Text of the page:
Kansas DegreeStats: A Planning Tool for Future Success

Posted July 8, 2021

Kansas DegreeStats

Parents of Kansas kids: Are you and your child making plans for what follows high school graduation? It’ll be here before you know it, whether they’re six years old or 16!

At HirePaths, we talk a lot about the many post-secondary options that can result in successful and lucrative careers, but when you want to explore specific education options at specific Kansas institutions and learn what specific salaries are to be expected from specific careers — that is, when you want the details — where do you go? We suggest the Kansas DegreeStats website.

Created by the Kansas Board of Regents, Kansas DegreeStats is an interactive online tool that reviews cost and earnings data from real graduates for each undergraduate degree program offered at a public university or college in Kansas. With hundreds of degree programs offered by state schools, this tool seeks to make the decision process a little less overwhelming.

Does your child know what topic they want to study but aren’t sure what type of degrees are offered and where? Are they interested in a particular school and want to know what their options are there? You can search by institution, major, degree type or number of credit hours required.

Putting the DegreeStats Tool to Use

As my son’s first career counselor, I decided to show him a broad range of options to keep him open-minded about the possibilities. I entered “construction science” into the search bar and clicked submit.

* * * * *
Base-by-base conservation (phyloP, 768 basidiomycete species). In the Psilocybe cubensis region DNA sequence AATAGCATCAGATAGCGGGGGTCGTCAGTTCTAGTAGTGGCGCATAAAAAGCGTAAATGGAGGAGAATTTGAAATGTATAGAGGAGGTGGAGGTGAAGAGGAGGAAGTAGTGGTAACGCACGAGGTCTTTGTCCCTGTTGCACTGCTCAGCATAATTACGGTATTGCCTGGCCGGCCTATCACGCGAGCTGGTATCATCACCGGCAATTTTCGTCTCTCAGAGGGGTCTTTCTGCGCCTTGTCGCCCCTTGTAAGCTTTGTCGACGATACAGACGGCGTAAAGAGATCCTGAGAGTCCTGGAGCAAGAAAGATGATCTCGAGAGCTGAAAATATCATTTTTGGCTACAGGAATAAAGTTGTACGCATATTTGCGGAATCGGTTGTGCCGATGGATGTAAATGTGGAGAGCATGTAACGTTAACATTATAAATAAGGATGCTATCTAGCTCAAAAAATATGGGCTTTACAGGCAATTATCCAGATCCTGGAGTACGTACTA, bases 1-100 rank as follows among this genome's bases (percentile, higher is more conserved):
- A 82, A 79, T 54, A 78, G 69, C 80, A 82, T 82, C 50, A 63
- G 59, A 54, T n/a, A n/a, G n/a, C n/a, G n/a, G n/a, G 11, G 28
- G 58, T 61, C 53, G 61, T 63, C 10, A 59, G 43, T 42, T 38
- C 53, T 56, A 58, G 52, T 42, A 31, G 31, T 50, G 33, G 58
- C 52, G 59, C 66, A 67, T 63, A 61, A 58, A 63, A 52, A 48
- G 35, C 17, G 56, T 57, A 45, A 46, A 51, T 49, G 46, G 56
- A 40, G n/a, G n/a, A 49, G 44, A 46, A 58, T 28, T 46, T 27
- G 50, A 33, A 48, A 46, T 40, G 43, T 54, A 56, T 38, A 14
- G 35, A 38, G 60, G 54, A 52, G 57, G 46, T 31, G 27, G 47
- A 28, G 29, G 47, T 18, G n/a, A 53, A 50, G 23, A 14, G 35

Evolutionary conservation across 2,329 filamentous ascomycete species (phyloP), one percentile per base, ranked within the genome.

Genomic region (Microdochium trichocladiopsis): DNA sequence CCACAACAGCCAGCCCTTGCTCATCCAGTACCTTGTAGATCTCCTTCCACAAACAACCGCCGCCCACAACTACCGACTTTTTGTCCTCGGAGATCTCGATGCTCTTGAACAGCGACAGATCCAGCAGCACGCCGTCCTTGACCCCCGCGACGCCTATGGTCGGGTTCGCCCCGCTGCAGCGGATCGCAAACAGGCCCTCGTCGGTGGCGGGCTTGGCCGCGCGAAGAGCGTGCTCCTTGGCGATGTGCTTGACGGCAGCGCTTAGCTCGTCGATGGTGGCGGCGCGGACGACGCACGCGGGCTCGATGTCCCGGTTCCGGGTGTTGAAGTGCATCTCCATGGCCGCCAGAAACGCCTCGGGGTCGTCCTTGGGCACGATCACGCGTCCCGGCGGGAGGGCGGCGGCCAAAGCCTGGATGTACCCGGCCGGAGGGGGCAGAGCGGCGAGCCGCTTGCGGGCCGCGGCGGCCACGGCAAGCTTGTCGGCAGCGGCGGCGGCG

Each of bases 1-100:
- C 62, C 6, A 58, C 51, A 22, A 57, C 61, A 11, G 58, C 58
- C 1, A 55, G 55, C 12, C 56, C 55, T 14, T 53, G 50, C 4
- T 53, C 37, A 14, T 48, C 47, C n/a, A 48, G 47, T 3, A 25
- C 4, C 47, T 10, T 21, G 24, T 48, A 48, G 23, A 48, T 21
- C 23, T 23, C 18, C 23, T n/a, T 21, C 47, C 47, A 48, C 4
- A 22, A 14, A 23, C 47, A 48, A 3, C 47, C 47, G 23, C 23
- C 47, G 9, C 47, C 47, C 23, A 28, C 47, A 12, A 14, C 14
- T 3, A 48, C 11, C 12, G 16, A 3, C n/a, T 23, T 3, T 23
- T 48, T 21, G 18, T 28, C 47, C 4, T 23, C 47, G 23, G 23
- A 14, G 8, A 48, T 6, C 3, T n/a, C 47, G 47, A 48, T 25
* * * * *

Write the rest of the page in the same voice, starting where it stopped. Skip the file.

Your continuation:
I could see right off the bat that there are plenty of post-secondary construction education options at our Kansas schools, for associate and bachelor’s degrees alike. The tool allows you to compare up to three, so I chose two associate degree programs and one bachelor’s degree. The comparison chart gave us a side-by-side view of the following for each:

  • Annual cost of degree
  • Four-year total cost of the degree
  • Percentage of program graduates employed in the region
  • Median annual earnings of graduates upon entry
  • Median annual earnings of graduates after five years
  • Estimated debt and sample payment schedules

Switching gears, we checked out the results for a journalism degree. For this one, the options were clearly limited to bachelor’s degree programs. University of Kansas or Kansas State University? We compared the mass communications degree at K-State with the journalism and mass communications degree at KU.

We’re a Wildcat family, so I zeroed in on the K-State option. I couldn’t help but notice there’s a journalism degree in the College of Agriculture as well (likely because it’s my degree), so I compared the two programs in Manhattan. I showed my son that students can expect to spend a little less money on a bachelor of science in agricultural communications and journalism, and that graduates of the agriculture program tend to bring home slightly higher wages. However, more graduates of the mass communications program are employed in our region — possibly an indicator that specializing in agriculture could limit the options here, which is something to consider. All in all, the numbers were close enough to warrant choosing either path.

Give It a Try!

As you can see, this tool can play a big part in streamlining the post-secondary decision-making process. What kind of career is your kid curious about? We invite you to visit the Kansas DegreeStats site and see what education-related factors may apply. It pays to plan ahead!

Alison Rogers is a content marketer at New Boston Creative Group LLC, as well as the parent of a son who’s beginning to think seriously about what he wants to be when he grows up. She has a bachelor’s degree in agricultural communications and journalism from Kansas State University, and yes — she bleeds purple.